Touring the saw sharpening shop: The anvil and hammers.


Vern Burke, SwiftWater Edge Tool Works
Biddeford, Maine

I thought I’d give everyone a little tour of the saw sharpening shop, starting with the heart of the operation, the anvil and the hammers!

English anvil in the saw sharpening shop.

What we have here is a 196lb English anvil. The anvil is 26″ long and the face is 16″ x 4 3/4″.
Family history suggests this anvil was brought over from Canada, then spent the next 100+ years doing heavy forging in the old family blacksmith shop. This weight of anvil is a little heavy for saw work, but the long face is just right for laying out 30″ cordwood saw blades on. Since I’ll never be doing any hot forging on it, the stand is much lighter.

The anvil is used for straightening bent, warped, or twisted crosscut saws and handsaws, as well as for setting the teeth on crosscut saws and large circular saws such as cordwood saws.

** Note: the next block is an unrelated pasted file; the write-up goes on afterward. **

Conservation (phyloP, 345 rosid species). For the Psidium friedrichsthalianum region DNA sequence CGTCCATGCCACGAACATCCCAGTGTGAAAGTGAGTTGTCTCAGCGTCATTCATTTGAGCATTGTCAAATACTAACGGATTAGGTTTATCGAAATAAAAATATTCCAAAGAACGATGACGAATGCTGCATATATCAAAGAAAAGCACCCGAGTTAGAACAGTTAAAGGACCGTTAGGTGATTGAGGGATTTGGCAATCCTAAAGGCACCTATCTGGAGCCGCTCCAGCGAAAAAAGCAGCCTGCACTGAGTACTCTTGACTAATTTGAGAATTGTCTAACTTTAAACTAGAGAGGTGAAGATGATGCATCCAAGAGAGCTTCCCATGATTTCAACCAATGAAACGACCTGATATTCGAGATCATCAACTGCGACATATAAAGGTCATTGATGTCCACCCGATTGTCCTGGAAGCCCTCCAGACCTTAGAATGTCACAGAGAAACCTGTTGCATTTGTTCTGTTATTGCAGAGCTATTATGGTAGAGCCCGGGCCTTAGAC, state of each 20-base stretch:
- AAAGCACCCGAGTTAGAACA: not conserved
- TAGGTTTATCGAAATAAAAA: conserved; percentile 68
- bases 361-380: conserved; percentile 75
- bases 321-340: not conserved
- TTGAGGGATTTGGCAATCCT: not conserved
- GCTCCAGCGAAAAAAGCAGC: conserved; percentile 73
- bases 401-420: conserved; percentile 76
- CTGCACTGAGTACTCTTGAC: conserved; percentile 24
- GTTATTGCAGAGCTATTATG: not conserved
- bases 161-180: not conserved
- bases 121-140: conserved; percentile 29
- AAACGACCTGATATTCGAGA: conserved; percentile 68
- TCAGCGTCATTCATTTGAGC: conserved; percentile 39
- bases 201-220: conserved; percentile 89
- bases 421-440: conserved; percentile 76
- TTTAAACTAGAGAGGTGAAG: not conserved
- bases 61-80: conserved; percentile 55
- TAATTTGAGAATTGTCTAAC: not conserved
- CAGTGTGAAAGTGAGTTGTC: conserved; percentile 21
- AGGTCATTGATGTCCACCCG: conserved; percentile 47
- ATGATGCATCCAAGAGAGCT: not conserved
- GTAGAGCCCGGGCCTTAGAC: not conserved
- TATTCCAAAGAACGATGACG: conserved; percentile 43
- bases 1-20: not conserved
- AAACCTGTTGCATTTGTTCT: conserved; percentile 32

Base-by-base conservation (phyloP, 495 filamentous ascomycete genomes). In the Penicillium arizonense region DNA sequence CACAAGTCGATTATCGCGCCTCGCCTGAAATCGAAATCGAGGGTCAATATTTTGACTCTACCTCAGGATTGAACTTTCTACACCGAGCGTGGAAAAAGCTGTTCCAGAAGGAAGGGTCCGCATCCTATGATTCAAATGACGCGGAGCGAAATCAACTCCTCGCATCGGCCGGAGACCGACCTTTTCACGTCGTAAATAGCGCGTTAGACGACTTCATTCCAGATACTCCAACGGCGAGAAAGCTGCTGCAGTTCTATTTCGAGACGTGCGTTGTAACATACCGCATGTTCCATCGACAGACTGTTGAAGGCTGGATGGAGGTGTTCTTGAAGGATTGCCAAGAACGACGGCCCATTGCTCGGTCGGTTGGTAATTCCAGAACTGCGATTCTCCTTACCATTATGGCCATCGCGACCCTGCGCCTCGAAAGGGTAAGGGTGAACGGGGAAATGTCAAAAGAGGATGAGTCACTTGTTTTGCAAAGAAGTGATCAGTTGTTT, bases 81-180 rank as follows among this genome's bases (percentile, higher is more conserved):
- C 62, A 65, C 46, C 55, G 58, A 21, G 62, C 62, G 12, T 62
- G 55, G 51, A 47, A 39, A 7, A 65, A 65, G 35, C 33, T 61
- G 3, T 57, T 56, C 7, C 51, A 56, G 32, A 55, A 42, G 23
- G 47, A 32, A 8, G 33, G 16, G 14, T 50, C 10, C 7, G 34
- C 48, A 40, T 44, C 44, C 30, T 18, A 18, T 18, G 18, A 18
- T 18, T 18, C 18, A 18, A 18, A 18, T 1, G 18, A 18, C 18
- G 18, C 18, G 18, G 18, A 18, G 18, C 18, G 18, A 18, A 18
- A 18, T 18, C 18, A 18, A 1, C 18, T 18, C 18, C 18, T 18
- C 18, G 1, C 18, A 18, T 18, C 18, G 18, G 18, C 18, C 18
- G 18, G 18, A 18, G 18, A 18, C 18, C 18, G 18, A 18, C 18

Blacksmith hammers in the saw sharpening shop.

I use 3 heavy hammers for this. The first in a vintage 3lb cross peen blacksmith hammer, recovered from the old family blacksmith shop and restored. The second is a regular 3lb hand sledge. The third is a steel cutter, also recovered from the old family blacksmith shop. The steel cutter has been modified with a flat face for use with the 3lb cross peen for setting teeth and straightening (hitting the saw blade directly would leave tool marks).

Small hammers in the saw sharpening shop.

Finally, there are three vintage light hammers. First is a ball peen with an unusually small ball end. Second is a small cross peen hammer for work on handsaw blades. Third is a hammer with one flat and one rounded dome face. The various hammers give me total flexibility to deal with almost any damaged saw blade!

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